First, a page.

|This guy for unknown reasons drove into deep Houston|
floodwaters Monday and had to be rescued by
a TV reporter doing a live report nearby.
More than 11 inches of rain came down on Houston Monday, its rainiest day on record. And that 11 inches came before noon.
Rainfall ranged up to 17 inches in just 12 hours or so, and many areas around Houston reported a foot of precipitation.
News footage showed vast neighborhoods under water. Damage is immense. There's a couple videos at the bottom of this post that you just have to see.
As always with these extreme newsworthy weather events, you get the question:
Was this caused by climate change?
Some would say yes. But, the answer is much more complicated than that. For that matter, so is the question.
The online magazine Slate put out this Tweet Monday: "Houston is flooding - again -- and climate change is a major reason why."
The link to the actual Slate article, written by Eric Holthaus, is correctly more nuanced that the Slate Tweet.
As Holthaus writes:
"Since the 1950s, Houston has seen a 167 percent increase in the heaviest downpours - defined as the umber of days where total precipitation exceeded the heaviest one percet of all local events -- one of the fastes rates of increase anywhere in the country.
That's exactly what's expected to happen as the climate warms, since warmer air can hold more water vapor than cooler air.
An increase in the frequency of heavy rain events has long been considered one of the likeliest consequences of global warming, and a recent comprehensive National Academies report endorsed this link.
Blocking weather patterns like this weekend's may be happening more often due to climate change, boosting the likelihood of heavy rainfall events, according to a new study published last week."
Two points to consider about Holthaus' writing.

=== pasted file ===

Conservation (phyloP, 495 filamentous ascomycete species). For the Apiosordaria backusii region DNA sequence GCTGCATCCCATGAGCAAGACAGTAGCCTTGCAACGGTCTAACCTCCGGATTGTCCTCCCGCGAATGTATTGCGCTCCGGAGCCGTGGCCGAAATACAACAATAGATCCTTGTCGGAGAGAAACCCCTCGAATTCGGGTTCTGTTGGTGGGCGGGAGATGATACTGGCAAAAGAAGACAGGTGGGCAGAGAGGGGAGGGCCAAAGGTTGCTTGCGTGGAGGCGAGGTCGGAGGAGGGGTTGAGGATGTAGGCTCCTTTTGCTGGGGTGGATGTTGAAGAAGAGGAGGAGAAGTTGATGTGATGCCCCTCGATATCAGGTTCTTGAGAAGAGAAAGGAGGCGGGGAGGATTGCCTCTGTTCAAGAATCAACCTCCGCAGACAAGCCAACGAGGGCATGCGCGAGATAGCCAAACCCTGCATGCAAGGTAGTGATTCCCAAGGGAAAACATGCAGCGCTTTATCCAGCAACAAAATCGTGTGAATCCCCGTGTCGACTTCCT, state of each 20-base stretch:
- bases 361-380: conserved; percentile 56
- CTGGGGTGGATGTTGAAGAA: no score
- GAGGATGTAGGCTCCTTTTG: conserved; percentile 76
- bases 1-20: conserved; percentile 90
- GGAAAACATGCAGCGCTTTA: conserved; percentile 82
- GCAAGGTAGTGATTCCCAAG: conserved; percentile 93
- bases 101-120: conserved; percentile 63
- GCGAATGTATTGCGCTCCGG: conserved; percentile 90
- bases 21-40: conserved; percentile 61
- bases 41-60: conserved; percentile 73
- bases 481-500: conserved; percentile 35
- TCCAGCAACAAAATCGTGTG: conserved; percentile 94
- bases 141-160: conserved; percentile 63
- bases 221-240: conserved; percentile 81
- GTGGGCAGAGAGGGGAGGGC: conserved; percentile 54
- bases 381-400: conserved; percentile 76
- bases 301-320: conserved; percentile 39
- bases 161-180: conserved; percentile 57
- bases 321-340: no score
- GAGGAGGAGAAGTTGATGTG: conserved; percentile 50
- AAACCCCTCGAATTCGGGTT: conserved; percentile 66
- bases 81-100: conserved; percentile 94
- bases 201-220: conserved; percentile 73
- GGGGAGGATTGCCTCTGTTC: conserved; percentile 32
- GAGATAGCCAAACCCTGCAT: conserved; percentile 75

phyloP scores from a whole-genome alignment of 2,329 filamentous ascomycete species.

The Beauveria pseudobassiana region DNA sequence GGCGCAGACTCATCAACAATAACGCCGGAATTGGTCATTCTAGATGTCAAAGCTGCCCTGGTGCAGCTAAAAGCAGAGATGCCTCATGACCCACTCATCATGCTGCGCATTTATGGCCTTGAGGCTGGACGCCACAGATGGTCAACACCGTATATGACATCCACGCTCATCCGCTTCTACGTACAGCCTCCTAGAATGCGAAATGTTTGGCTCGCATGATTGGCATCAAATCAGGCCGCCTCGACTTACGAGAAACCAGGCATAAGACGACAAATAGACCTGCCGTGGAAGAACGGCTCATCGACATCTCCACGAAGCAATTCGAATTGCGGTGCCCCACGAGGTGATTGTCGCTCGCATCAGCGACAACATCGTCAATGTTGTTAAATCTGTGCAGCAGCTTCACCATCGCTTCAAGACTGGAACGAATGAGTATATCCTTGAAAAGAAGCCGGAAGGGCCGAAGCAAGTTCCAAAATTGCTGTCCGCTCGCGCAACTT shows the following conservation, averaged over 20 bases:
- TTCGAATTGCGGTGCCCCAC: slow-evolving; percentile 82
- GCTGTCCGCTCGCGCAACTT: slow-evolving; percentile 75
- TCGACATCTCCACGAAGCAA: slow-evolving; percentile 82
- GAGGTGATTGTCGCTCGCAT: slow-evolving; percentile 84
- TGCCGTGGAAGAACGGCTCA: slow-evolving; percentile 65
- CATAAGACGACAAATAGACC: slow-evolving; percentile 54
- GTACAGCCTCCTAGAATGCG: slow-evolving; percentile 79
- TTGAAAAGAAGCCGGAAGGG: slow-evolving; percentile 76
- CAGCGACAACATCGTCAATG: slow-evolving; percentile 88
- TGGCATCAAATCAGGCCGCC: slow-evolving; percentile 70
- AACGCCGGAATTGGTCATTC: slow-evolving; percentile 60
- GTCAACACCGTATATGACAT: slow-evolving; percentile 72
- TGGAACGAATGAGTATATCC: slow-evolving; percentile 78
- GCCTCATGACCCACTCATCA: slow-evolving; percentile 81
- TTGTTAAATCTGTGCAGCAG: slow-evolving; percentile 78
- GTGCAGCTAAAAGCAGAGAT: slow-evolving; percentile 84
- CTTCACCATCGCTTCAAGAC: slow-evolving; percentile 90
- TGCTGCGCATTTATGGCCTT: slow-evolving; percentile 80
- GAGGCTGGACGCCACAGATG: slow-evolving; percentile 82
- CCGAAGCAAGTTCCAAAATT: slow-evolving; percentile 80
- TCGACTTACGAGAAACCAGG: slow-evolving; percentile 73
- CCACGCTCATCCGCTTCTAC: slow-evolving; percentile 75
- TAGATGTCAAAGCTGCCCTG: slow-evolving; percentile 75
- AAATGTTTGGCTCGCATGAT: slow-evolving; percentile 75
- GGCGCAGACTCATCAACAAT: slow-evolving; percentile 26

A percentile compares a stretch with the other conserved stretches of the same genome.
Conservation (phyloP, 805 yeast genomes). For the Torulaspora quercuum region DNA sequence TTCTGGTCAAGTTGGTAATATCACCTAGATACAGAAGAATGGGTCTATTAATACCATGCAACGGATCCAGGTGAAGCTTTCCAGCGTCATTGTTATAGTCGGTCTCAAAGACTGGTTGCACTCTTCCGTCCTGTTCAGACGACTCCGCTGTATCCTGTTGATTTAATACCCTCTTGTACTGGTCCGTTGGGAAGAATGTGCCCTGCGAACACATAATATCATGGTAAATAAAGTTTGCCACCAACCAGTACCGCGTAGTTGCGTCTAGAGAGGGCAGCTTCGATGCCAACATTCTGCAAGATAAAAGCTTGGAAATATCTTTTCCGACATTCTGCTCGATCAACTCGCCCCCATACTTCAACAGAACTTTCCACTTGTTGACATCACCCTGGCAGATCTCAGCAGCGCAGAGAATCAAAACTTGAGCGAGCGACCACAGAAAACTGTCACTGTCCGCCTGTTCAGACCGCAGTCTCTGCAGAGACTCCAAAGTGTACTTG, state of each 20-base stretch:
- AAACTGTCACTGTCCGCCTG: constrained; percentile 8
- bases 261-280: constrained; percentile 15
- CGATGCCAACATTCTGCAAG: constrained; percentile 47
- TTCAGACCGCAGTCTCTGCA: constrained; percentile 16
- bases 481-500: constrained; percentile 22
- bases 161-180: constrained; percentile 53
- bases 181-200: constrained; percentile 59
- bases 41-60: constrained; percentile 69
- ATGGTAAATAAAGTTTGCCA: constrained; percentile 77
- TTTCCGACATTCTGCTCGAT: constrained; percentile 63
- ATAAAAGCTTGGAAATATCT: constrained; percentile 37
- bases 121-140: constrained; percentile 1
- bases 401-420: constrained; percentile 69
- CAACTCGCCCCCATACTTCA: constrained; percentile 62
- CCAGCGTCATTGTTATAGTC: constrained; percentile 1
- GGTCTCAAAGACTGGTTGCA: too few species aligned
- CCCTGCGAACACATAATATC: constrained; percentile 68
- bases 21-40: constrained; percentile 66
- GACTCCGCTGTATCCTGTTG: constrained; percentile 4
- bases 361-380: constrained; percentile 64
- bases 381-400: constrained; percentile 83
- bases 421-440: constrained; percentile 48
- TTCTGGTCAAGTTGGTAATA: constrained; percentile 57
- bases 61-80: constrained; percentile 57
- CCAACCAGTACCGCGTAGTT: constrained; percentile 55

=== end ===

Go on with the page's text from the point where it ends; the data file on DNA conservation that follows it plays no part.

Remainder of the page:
First, the more minor one: If you're going to get a blocking pattern, they're much more likely to happen this time of year, in the spring, than other times of year.
A blocking pattern often happen when cold pools of air in the upper atmosphere get cut off from the jet stream, which steers weather systems generally from west to east across the northern hemisphere.
Picture receding water after a flood. When the water subsides, puddles remain behind. Those are like those cold pools of air that block weather patterns this time of year.
The jet stream retreats more and more to the north this time of year, so, like that receding water leaving those puddles behind, the receding jet stream leaves those cold pools of air behind.
Blocking patterns are not at all unusual in April. Still, Holthaus is absolutely correct when he says says that the blocking weather patterns have gotten more common.
Another good point Holthaus makes shows that climate change isn't the only thing making the Houston flood worse.
"This is at least the fourth major flood in the Houston area in just the past 12 months, with previous flooding events last May, June and October pummeling Texas hard."
(Editor's note: There was also some pretty bad flooding in Texas in December, too)
"The triangle between Dallas, Houston and San Antonio is sometimes referred to as 'flash flood alley' because of its dangerous mix of hilly terrain, sprawling urbanization and frequent heavy downpours, adding to the region's already considerable vulnerability to climate change."
It's true that downpours in Texas are getting more frequent and worse over the past few decades. Simultaneously, the area has been paved over with freeways and parking lots and strip malls and housing developments and so on.
The water can't soak through all that pavement, as it used to soak into the ground. So the water runs off during heavy rain, and the flooding is thereby worse than it otherwise would have been.
But asking whether the event is climate related is the wrong question. As Dr. Marshall Shepherd reminds us, weather is influenced by lots of things, and one of them is often climate change. But teasing out what part of it is climate change is difficult.
Think of a very great Major League Baseball batter who hits a lot of home runs. Then let's say the batter decides to go on steroids. He now hits even more home runs.
He would have hit a lot of home runs without the steroids, so how do you figure out which home run was caused by steroids and which were caused by his natural talent. You can't tease those apart so easily.
Climate change puts weather on steroids. The weather hits more "home runs" in the form of more and bigger extremes. There would have been a lot of weather extremes anyway, but this just add juice, pardon the pun, to the system.
One of the most iconic videos from Monday's Houston flood has to be the guy who mysteriously drove into a flooded underpass as a television reporter was doing a live standup.
The reporter had to rescue the confused guy:
Drone footage shows huge neighborhoods around Houston under water: